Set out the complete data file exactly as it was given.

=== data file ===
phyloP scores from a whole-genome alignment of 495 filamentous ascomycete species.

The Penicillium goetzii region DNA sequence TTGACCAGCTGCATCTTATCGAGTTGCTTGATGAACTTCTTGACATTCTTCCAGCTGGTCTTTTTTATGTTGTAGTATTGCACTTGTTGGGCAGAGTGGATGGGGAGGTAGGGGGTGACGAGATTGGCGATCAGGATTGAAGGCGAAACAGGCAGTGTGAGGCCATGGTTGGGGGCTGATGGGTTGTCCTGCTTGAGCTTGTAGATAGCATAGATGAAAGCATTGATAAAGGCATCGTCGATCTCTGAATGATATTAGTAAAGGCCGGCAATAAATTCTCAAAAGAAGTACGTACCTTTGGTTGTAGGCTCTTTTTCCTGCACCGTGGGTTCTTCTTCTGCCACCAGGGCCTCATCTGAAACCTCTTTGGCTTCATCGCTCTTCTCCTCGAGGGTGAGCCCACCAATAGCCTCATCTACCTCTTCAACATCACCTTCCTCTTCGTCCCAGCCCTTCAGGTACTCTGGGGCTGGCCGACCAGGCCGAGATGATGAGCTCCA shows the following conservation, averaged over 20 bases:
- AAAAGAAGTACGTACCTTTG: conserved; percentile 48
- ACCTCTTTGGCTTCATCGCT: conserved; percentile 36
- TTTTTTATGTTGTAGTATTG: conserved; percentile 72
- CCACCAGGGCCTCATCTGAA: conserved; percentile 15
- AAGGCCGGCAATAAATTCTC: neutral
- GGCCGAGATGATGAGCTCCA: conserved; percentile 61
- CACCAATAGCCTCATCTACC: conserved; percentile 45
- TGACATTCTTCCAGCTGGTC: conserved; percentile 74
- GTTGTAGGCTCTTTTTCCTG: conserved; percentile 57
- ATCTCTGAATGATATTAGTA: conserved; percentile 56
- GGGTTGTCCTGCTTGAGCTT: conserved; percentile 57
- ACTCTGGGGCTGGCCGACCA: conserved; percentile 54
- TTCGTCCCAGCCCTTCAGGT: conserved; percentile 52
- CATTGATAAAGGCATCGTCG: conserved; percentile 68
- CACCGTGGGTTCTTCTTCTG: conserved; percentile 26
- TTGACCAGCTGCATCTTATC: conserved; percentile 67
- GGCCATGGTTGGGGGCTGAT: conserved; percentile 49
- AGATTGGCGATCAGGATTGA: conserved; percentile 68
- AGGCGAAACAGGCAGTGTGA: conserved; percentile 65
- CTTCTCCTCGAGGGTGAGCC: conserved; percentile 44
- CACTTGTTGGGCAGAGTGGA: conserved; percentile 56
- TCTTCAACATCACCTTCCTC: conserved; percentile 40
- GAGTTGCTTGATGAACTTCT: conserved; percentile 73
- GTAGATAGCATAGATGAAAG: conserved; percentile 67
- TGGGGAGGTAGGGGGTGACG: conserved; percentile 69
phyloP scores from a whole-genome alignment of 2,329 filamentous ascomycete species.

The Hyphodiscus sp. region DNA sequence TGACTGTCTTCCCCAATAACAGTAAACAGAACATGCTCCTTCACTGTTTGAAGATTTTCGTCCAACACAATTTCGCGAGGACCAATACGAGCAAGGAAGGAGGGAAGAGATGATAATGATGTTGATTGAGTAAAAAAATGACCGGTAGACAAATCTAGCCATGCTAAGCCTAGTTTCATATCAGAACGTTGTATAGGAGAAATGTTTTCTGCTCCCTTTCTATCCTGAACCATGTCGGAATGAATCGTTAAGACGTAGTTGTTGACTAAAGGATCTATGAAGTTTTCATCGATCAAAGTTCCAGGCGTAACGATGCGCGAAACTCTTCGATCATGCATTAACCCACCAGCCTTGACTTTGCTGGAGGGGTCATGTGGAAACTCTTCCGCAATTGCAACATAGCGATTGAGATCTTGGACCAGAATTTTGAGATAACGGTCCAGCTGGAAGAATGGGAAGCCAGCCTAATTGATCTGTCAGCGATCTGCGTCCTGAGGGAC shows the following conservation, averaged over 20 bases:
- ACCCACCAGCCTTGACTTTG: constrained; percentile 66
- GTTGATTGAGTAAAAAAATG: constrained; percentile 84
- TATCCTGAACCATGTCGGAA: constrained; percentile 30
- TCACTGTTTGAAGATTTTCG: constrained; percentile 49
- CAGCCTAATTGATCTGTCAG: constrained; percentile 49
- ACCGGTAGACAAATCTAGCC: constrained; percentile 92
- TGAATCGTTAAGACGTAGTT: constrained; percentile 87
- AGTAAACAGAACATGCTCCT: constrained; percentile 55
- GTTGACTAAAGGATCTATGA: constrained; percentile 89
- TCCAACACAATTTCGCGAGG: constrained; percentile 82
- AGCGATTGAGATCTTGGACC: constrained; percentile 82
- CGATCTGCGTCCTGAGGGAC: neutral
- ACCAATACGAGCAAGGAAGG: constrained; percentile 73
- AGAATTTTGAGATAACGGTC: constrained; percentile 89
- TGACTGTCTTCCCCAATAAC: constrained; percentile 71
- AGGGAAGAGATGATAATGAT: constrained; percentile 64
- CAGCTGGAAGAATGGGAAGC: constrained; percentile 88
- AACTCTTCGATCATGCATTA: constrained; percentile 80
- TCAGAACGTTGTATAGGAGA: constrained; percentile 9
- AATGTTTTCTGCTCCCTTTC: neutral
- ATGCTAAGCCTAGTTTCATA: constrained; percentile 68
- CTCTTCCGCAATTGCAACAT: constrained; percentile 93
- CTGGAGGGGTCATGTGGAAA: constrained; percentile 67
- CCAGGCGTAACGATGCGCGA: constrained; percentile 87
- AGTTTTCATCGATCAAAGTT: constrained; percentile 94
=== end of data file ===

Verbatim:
phyloP scores from a whole-genome alignment of 495 filamentous ascomycete species.

The Penicillium goetzii region DNA sequence TTGACCAGCTGCATCTTATCGAGTTGCTTGATGAACTTCTTGACATTCTTCCAGCTGGTCTTTTTTATGTTGTAGTATTGCACTTGTTGGGCAGAGTGGATGGGGAGGTAGGGGGTGACGAGATTGGCGATCAGGATTGAAGGCGAAACAGGCAGTGTGAGGCCATGGTTGGGGGCTGATGGGTTGTCCTGCTTGAGCTTGTAGATAGCATAGATGAAAGCATTGATAAAGGCATCGTCGATCTCTGAATGATATTAGTAAAGGCCGGCAATAAATTCTCAAAAGAAGTACGTACCTTTGGTTGTAGGCTCTTTTTCCTGCACCGTGGGTTCTTCTTCTGCCACCAGGGCCTCATCTGAAACCTCTTTGGCTTCATCGCTCTTCTCCTCGAGGGTGAGCCCACCAATAGCCTCATCTACCTCTTCAACATCACCTTCCTCTTCGTCCCAGCCCTTCAGGTACTCTGGGGCTGGCCGACCAGGCCGAGATGATGAGCTCCA shows the following conservation, averaged over 20 bases:
- AAAAGAAGTACGTACCTTTG: conserved; percentile 48
- ACCTCTTTGGCTTCATCGCT: conserved; percentile 36
- TTTTTTATGTTGTAGTATTG: conserved; percentile 72
- CCACCAGGGCCTCATCTGAA: conserved; percentile 15
- AAGGCCGGCAATAAATTCTC: neutral
- GGCCGAGATGATGAGCTCCA: conserved; percentile 61
- CACCAATAGCCTCATCTACC: conserved; percentile 45
- TGACATTCTTCCAGCTGGTC: conserved; percentile 74
- GTTGTAGGCTCTTTTTCCTG: conserved; percentile 57
- ATCTCTGAATGATATTAGTA: conserved; percentile 56
- GGGTTGTCCTGCTTGAGCTT: conserved; percentile 57
- ACTCTGGGGCTGGCCGACCA: conserved; percentile 54
- TTCGTCCCAGCCCTTCAGGT: conserved; percentile 52
- CATTGATAAAGGCATCGTCG: conserved; percentile 68
- CACCGTGGGTTCTTCTTCTG: conserved; percentile 26
- TTGACCAGCTGCATCTTATC: conserved; percentile 67
- GGCCATGGTTGGGGGCTGAT: conserved; percentile 49
- AGATTGGCGATCAGGATTGA: conserved; percentile 68
- AGGCGAAACAGGCAGTGTGA: conserved; percentile 65
- CTTCTCCTCGAGGGTGAGCC: conserved; percentile 44
- CACTTGTTGGGCAGAGTGGA: conserved; percentile 56
- TCTTCAACATCACCTTCCTC: conserved; percentile 40
- GAGTTGCTTGATGAACTTCT: conserved; percentile 73
- GTAGATAGCATAGATGAAAG: conserved; percentile 67
- TGGGGAGGTAGGGGGTGACG: conserved; percentile 69
phyloP scores from a whole-genome alignment of 2,329 filamentous ascomycete species.

The Hyphodiscus sp. region DNA sequence TGACTGTCTTCCCCAATAACAGTAAACAGAACATGCTCCTTCACTGTTTGAAGATTTTCGTCCAACACAATTTCGCGAGGACCAATACGAGCAAGGAAGGAGGGAAGAGATGATAATGATGTTGATTGAGTAAAAAAATGACCGGTAGACAAATCTAGCCATGCTAAGCCTAGTTTCATATCAGAACGTTGTATAGGAGAAATGTTTTCTGCTCCCTTTCTATCCTGAACCATGTCGGAATGAATCGTTAAGACGTAGTTGTTGACTAAAGGATCTATGAAGTTTTCATCGATCAAAGTTCCAGGCGTAACGATGCGCGAAACTCTTCGATCATGCATTAACCCACCAGCCTTGACTTTGCTGGAGGGGTCATGTGGAAACTCTTCCGCAATTGCAACATAGCGATTGAGATCTTGGACCAGAATTTTGAGATAACGGTCCAGCTGGAAGAATGGGAAGCCAGCCTAATTGATCTGTCAGCGATCTGCGTCCTGAGGGAC shows the following conservation, averaged over 20 bases:
- ACCCACCAGCCTTGACTTTG: constrained; percentile 66
- GTTGATTGAGTAAAAAAATG: constrained; percentile 84
- TATCCTGAACCATGTCGGAA: constrained; percentile 30
- TCACTGTTTGAAGATTTTCG: constrained; percentile 49
- CAGCCTAATTGATCTGTCAG: constrained; percentile 49
- ACCGGTAGACAAATCTAGCC: constrained; percentile 92
- TGAATCGTTAAGACGTAGTT: constrained; percentile 87
- AGTAAACAGAACATGCTCCT: constrained; percentile 55
- GTTGACTAAAGGATCTATGA: constrained; percentile 89
- TCCAACACAATTTCGCGAGG: constrained; percentile 82
- AGCGATTGAGATCTTGGACC: constrained; percentile 82
- CGATCTGCGTCCTGAGGGAC: neutral
- ACCAATACGAGCAAGGAAGG: constrained; percentile 73
- AGAATTTTGAGATAACGGTC: constrained; percentile 89
- TGACTGTCTTCCCCAATAAC: constrained; percentile 71
- AGGGAAGAGATGATAATGAT: constrained; percentile 64
- CAGCTGGAAGAATGGGAAGC: constrained; percentile 88
- AACTCTTCGATCATGCATTA: constrained; percentile 80
- TCAGAACGTTGTATAGGAGA: constrained; percentile 9
- AATGTTTTCTGCTCCCTTTC: neutral
- ATGCTAAGCCTAGTTTCATA: constrained; percentile 68
- CTCTTCCGCAATTGCAACAT: constrained; percentile 93
- CTGGAGGGGTCATGTGGAAA: constrained; percentile 67
- CCAGGCGTAACGATGCGCGA: constrained; percentile 87
- AGTTTTCATCGATCAAAGTT: constrained; percentile 94